We would like to think that the Internet has become a vehicle of diversity and free expression that will enhance public debate. But it appears that the opposite is also true. The Internet is capable of fueling a new kind of hysteria that spreads like wildfire, encouraging guilt by association and the forging of premature conclusions without benefit of evidence, poisoning personal relationships and the atmosphere of public debate.
For all those who are writing about ISM in an effort to create a campaign to badger the College into preventing the students from maintaining their group, the following statement constitutes my answer as the President of Bard. The College will maintain its firm commitment to the right of students and all members of the community to exercise free speech and the right of assembly and association. The rules of the College will be maintained. All activities at the College center on the free exchange of ideas, public service, and the education of individuals. Furthermore, the College maintains no political positions. Each individual on the campus is entitled to his or her own beliefs. The Bard community, I am pleased to report, has representatives of every imaginable political and philosophical persuasion, and has in its chaplaincy representatives of all major religions, just as it supports and honors atheists and agnostics. The College is therefore neither liberal nor conservative. It is committed to a high standard of excellence in the conduct of inquiry, scholarship, research, teaching, and debate.
On a personal note, for those who have cast aspersions on me as an individual and as a member of the Jewish community, I am pleased to put the following in the public record. I was born to Russian-Polish Jewish parents, most of whose family members did not survive the Holocaust. My father was the only survivor in his family. I came to the United States from Europe as a small child. Two of my uncles died in the Warsaw Ghetto. My aunt was a righteous gentile honored by Yad Vashem. I am a long-standing member of the Conservative Synagogue in Kingston, NY. I am a contributor to the UJA Federation. I have served since 2003 as Music Director of the Jerusalem Symphony Orchestra, the Orchestra of the Israel Broadcasting Authority, pro bono. As a proud member of the Jewish community, I cherish the heritage to which I was born. That heritage is defined in part by the thinking of Maimonides, Spinoza, Moses Mendelssohn, Martin Buber, Hannah Arendt, and Abraham Joshua Heschel. The Jewish spiritual and intellectual tradition with which I associate myself is one of dissent, debate, and commitment to reason and argument. As a Jew who is a citizen of the United States, I am particularly indebted to this country’s protection of fundamental civil rights, including free speech, freedom of religion, freedom of assembly, and the equal protection of all, particularly those in the minority.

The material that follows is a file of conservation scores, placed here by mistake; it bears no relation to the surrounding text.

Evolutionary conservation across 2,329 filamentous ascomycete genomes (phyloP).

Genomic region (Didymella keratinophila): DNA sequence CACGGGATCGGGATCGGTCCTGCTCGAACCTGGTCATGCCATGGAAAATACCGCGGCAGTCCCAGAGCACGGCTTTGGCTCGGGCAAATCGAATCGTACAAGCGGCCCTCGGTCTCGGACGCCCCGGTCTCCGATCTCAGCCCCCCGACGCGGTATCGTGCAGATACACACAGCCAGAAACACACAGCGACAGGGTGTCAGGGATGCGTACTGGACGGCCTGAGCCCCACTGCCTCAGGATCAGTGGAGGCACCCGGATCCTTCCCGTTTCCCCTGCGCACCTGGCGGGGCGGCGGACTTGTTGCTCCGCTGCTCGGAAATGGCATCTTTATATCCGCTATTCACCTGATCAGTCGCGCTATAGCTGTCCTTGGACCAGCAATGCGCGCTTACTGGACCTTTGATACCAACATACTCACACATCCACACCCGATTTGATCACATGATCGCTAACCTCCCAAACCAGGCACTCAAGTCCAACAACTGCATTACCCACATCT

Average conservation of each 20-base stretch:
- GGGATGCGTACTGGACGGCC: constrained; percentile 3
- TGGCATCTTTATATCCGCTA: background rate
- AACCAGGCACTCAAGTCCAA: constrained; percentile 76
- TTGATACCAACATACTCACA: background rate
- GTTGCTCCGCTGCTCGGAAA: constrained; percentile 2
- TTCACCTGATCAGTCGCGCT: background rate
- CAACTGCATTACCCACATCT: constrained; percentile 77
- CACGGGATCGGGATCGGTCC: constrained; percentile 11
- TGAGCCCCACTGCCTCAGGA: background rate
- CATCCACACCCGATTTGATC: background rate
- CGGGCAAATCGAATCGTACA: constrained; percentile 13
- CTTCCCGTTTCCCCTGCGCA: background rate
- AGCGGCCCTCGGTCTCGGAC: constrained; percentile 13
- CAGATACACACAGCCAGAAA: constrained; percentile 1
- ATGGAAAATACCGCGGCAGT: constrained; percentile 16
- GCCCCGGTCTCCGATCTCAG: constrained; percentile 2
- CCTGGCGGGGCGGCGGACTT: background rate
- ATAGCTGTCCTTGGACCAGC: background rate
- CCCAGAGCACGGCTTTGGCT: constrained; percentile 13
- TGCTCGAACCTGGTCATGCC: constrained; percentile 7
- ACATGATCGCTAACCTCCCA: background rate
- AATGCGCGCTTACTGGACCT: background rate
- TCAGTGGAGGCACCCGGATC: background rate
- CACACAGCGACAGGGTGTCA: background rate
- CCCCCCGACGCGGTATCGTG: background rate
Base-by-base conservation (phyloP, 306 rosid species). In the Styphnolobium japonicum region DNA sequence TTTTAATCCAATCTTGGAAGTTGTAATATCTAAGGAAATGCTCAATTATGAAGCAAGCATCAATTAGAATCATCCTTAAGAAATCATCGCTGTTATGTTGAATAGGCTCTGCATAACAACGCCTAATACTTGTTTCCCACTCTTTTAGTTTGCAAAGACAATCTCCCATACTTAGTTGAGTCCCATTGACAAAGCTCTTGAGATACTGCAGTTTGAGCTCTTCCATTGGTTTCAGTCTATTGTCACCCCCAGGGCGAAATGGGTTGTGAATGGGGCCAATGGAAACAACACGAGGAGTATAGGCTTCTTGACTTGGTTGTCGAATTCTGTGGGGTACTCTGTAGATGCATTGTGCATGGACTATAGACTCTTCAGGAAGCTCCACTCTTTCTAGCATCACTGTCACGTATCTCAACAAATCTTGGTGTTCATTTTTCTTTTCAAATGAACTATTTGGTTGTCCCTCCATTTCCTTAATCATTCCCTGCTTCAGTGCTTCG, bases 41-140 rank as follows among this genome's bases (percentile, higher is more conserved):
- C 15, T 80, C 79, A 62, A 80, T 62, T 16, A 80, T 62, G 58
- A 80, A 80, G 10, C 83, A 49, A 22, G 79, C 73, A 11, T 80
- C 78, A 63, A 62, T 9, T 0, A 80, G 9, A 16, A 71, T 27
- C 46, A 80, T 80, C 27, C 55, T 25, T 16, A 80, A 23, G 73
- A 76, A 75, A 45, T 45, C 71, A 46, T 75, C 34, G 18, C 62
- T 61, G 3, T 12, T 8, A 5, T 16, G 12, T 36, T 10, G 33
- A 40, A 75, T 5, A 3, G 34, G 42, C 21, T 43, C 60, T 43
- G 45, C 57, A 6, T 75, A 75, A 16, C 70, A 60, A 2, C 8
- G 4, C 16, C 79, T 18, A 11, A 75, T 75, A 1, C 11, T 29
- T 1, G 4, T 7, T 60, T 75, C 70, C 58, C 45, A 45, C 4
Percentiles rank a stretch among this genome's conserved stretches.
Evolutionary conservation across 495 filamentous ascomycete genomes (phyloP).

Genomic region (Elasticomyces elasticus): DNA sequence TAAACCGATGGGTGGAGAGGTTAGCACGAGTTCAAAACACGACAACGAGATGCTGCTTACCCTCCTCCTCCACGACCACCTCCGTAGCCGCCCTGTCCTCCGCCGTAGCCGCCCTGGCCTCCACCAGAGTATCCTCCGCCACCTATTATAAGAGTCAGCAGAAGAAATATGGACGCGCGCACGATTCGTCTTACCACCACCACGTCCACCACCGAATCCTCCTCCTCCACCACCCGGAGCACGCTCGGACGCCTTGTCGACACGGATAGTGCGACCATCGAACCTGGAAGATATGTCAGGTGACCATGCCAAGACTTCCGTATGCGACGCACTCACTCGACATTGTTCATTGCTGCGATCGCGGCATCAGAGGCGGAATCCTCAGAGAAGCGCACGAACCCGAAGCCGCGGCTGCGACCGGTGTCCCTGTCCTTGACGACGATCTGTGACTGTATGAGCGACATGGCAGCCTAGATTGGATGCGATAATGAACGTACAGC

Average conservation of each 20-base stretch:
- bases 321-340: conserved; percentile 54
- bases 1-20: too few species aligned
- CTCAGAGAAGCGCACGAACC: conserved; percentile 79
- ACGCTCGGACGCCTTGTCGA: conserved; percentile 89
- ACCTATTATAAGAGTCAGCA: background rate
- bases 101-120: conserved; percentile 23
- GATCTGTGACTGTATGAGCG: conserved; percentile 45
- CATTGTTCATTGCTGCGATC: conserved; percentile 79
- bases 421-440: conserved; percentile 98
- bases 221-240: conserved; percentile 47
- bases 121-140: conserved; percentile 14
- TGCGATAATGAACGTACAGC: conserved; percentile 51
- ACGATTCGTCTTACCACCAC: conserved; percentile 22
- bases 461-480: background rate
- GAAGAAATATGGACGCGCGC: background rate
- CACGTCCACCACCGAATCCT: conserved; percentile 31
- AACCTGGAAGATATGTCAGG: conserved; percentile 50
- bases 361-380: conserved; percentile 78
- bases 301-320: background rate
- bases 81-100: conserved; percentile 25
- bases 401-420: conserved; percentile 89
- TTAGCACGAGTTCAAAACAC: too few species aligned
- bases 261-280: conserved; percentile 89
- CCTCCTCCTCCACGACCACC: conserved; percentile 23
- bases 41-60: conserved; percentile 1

It is ironic that the dissent that our constitution protects and that exists on our campus about the politics in the Middle East (as it does on many other campuses throughout the nation) is no wider than the dissent that flourishes today in the State of Israel among its citizens, which can be followed by any willing observer in the pages of the Israeli press. Therefore I urge those who disagree with ISM and wish to protect and strengthen the State of Israel to take a step back from slander, distortion, and vilification, and instead make the best arguments they can as to why the views they fear are wrong.
There is no doubt that the maintenance of democracy and its freedoms contains the inherent danger that freedom will be abused by those whose purpose is to undo it. That risk is unavoidable in a democracy and one that we must take. This country is already reeling from the inevitable fear and self-censorship that will follow in the wake of the shooting of Representative Giffords. A climate is brewing in which people will be increasingly reluctant to assemble and express their views out of fear for their safety. Our universities and colleges need to resist this trend. We must, with courage, take the risk of defending freedom and democracy by the exercise of freedom itself.